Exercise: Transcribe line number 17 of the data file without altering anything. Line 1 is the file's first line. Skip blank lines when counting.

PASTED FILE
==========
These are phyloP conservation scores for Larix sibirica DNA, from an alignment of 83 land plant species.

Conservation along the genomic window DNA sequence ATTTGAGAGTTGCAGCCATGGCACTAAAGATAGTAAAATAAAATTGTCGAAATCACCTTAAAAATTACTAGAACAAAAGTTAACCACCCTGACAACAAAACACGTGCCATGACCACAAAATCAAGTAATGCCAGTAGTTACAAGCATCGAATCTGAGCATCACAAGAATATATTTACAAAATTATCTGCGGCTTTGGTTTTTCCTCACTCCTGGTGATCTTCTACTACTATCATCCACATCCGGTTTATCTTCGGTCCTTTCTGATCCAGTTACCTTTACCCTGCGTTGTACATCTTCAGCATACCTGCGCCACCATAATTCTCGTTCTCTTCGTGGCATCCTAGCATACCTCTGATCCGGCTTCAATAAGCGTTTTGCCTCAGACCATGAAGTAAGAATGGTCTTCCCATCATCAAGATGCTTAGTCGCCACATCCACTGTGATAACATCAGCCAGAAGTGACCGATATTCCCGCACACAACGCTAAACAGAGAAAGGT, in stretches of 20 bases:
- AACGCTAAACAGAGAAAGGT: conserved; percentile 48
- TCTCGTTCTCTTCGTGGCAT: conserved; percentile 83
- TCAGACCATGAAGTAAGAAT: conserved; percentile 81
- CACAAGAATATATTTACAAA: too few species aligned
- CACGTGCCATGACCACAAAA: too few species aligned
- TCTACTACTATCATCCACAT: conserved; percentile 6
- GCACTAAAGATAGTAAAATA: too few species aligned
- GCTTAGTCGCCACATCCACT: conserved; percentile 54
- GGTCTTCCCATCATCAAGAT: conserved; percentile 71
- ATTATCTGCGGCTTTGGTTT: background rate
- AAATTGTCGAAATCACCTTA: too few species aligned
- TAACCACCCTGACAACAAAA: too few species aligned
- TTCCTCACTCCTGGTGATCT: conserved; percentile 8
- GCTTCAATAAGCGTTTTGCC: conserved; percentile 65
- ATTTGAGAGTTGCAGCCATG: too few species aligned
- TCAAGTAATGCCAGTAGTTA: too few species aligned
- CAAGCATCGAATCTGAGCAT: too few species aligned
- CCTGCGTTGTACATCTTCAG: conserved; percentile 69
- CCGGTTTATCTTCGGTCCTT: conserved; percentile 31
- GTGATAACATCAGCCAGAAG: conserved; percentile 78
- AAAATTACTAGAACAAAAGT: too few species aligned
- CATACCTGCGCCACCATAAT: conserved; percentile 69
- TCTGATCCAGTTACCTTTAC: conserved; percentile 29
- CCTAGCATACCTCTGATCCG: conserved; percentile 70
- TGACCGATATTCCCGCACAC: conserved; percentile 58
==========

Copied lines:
- ATTTGAGAGTTGCAGCCATG: too few species aligned